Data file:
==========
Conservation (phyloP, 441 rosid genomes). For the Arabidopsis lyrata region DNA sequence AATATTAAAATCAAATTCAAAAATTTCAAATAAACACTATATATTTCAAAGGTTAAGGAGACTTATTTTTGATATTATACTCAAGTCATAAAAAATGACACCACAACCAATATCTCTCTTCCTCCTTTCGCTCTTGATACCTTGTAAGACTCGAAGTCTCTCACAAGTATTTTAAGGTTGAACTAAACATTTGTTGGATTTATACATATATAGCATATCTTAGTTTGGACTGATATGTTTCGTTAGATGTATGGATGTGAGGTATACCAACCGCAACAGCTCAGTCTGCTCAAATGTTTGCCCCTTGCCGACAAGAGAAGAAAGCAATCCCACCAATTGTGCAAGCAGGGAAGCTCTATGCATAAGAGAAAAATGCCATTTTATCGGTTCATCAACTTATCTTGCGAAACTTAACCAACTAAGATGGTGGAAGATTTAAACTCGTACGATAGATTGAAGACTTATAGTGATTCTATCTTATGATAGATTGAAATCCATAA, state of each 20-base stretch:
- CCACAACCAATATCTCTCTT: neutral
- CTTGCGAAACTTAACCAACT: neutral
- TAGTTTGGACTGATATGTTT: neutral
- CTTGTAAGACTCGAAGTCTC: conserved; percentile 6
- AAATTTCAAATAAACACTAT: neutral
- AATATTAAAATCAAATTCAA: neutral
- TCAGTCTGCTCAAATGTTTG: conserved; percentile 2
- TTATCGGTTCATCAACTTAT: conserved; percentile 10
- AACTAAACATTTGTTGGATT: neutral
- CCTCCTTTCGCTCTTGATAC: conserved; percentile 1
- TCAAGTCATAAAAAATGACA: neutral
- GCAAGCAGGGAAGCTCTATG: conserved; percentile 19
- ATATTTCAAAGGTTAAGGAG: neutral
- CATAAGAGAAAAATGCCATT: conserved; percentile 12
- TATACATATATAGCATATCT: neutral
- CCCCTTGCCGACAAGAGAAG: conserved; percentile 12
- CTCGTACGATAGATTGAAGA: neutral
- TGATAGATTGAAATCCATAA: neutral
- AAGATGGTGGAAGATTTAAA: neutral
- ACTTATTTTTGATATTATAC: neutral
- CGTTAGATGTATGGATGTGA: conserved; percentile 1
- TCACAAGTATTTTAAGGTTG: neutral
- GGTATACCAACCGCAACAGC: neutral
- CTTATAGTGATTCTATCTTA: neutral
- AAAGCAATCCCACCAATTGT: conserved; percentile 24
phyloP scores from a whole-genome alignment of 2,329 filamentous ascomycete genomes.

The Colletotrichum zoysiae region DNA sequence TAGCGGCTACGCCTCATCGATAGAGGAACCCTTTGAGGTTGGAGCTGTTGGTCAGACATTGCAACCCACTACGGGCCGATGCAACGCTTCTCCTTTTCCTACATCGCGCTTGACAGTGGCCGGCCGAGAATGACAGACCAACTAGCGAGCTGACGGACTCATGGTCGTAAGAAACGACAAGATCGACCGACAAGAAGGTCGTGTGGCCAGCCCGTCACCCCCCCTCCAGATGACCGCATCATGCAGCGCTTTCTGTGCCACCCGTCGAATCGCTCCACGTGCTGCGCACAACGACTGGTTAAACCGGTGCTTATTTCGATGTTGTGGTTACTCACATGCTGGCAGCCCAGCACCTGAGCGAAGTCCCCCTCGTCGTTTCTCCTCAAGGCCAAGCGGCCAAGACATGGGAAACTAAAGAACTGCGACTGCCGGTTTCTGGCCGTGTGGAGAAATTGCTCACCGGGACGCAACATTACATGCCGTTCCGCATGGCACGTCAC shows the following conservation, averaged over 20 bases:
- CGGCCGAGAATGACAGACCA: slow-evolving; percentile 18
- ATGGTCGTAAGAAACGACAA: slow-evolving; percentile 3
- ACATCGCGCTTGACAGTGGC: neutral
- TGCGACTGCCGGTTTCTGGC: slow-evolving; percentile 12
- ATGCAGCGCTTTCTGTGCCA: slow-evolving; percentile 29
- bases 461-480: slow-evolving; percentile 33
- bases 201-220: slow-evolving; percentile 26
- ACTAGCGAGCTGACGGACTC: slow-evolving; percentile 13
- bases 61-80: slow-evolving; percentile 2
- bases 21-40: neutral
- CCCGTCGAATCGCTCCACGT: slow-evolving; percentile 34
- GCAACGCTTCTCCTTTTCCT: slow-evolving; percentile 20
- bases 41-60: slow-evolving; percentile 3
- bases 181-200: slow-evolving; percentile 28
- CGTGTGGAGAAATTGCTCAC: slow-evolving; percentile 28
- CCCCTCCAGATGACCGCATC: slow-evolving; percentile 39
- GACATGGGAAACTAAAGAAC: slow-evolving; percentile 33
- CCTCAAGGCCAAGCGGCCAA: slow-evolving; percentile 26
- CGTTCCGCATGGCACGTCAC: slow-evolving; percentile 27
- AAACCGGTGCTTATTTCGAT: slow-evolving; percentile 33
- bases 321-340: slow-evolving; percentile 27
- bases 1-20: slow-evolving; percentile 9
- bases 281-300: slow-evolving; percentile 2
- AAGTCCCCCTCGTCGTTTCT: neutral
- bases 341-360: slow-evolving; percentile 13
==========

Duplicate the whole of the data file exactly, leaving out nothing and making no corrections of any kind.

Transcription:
Conservation (phyloP, 441 rosid genomes). For the Arabidopsis lyrata region DNA sequence AATATTAAAATCAAATTCAAAAATTTCAAATAAACACTATATATTTCAAAGGTTAAGGAGACTTATTTTTGATATTATACTCAAGTCATAAAAAATGACACCACAACCAATATCTCTCTTCCTCCTTTCGCTCTTGATACCTTGTAAGACTCGAAGTCTCTCACAAGTATTTTAAGGTTGAACTAAACATTTGTTGGATTTATACATATATAGCATATCTTAGTTTGGACTGATATGTTTCGTTAGATGTATGGATGTGAGGTATACCAACCGCAACAGCTCAGTCTGCTCAAATGTTTGCCCCTTGCCGACAAGAGAAGAAAGCAATCCCACCAATTGTGCAAGCAGGGAAGCTCTATGCATAAGAGAAAAATGCCATTTTATCGGTTCATCAACTTATCTTGCGAAACTTAACCAACTAAGATGGTGGAAGATTTAAACTCGTACGATAGATTGAAGACTTATAGTGATTCTATCTTATGATAGATTGAAATCCATAA, state of each 20-base stretch:
- CCACAACCAATATCTCTCTT: neutral
- CTTGCGAAACTTAACCAACT: neutral
- TAGTTTGGACTGATATGTTT: neutral
- CTTGTAAGACTCGAAGTCTC: conserved; percentile 6
- AAATTTCAAATAAACACTAT: neutral
- AATATTAAAATCAAATTCAA: neutral
- TCAGTCTGCTCAAATGTTTG: conserved; percentile 2
- TTATCGGTTCATCAACTTAT: conserved; percentile 10
- AACTAAACATTTGTTGGATT: neutral
- CCTCCTTTCGCTCTTGATAC: conserved; percentile 1
- TCAAGTCATAAAAAATGACA: neutral
- GCAAGCAGGGAAGCTCTATG: conserved; percentile 19
- ATATTTCAAAGGTTAAGGAG: neutral
- CATAAGAGAAAAATGCCATT: conserved; percentile 12
- TATACATATATAGCATATCT: neutral
- CCCCTTGCCGACAAGAGAAG: conserved; percentile 12
- CTCGTACGATAGATTGAAGA: neutral
- TGATAGATTGAAATCCATAA: neutral
- AAGATGGTGGAAGATTTAAA: neutral
- ACTTATTTTTGATATTATAC: neutral
- CGTTAGATGTATGGATGTGA: conserved; percentile 1
- TCACAAGTATTTTAAGGTTG: neutral
- GGTATACCAACCGCAACAGC: neutral
- CTTATAGTGATTCTATCTTA: neutral
- AAAGCAATCCCACCAATTGT: conserved; percentile 24
phyloP scores from a whole-genome alignment of 2,329 filamentous ascomycete genomes.

The Colletotrichum zoysiae region DNA sequence TAGCGGCTACGCCTCATCGATAGAGGAACCCTTTGAGGTTGGAGCTGTTGGTCAGACATTGCAACCCACTACGGGCCGATGCAACGCTTCTCCTTTTCCTACATCGCGCTTGACAGTGGCCGGCCGAGAATGACAGACCAACTAGCGAGCTGACGGACTCATGGTCGTAAGAAACGACAAGATCGACCGACAAGAAGGTCGTGTGGCCAGCCCGTCACCCCCCCTCCAGATGACCGCATCATGCAGCGCTTTCTGTGCCACCCGTCGAATCGCTCCACGTGCTGCGCACAACGACTGGTTAAACCGGTGCTTATTTCGATGTTGTGGTTACTCACATGCTGGCAGCCCAGCACCTGAGCGAAGTCCCCCTCGTCGTTTCTCCTCAAGGCCAAGCGGCCAAGACATGGGAAACTAAAGAACTGCGACTGCCGGTTTCTGGCCGTGTGGAGAAATTGCTCACCGGGACGCAACATTACATGCCGTTCCGCATGGCACGTCAC shows the following conservation, averaged over 20 bases:
- CGGCCGAGAATGACAGACCA: slow-evolving; percentile 18
- ATGGTCGTAAGAAACGACAA: slow-evolving; percentile 3
- ACATCGCGCTTGACAGTGGC: neutral
- TGCGACTGCCGGTTTCTGGC: slow-evolving; percentile 12
- ATGCAGCGCTTTCTGTGCCA: slow-evolving; percentile 29
- bases 461-480: slow-evolving; percentile 33
- bases 201-220: slow-evolving; percentile 26
- ACTAGCGAGCTGACGGACTC: slow-evolving; percentile 13
- bases 61-80: slow-evolving; percentile 2
- bases 21-40: neutral
- CCCGTCGAATCGCTCCACGT: slow-evolving; percentile 34
- GCAACGCTTCTCCTTTTCCT: slow-evolving; percentile 20
- bases 41-60: slow-evolving; percentile 3
- bases 181-200: slow-evolving; percentile 28
- CGTGTGGAGAAATTGCTCAC: slow-evolving; percentile 28
- CCCCTCCAGATGACCGCATC: slow-evolving; percentile 39
- GACATGGGAAACTAAAGAAC: slow-evolving; percentile 33
- CCTCAAGGCCAAGCGGCCAA: slow-evolving; percentile 26
- CGTTCCGCATGGCACGTCAC: slow-evolving; percentile 27
- AAACCGGTGCTTATTTCGAT: slow-evolving; percentile 33
- bases 321-340: slow-evolving; percentile 27
- bases 1-20: slow-evolving; percentile 9
- bases 281-300: slow-evolving; percentile 2
- AAGTCCCCCTCGTCGTTTCT: neutral
- bases 341-360: slow-evolving; percentile 13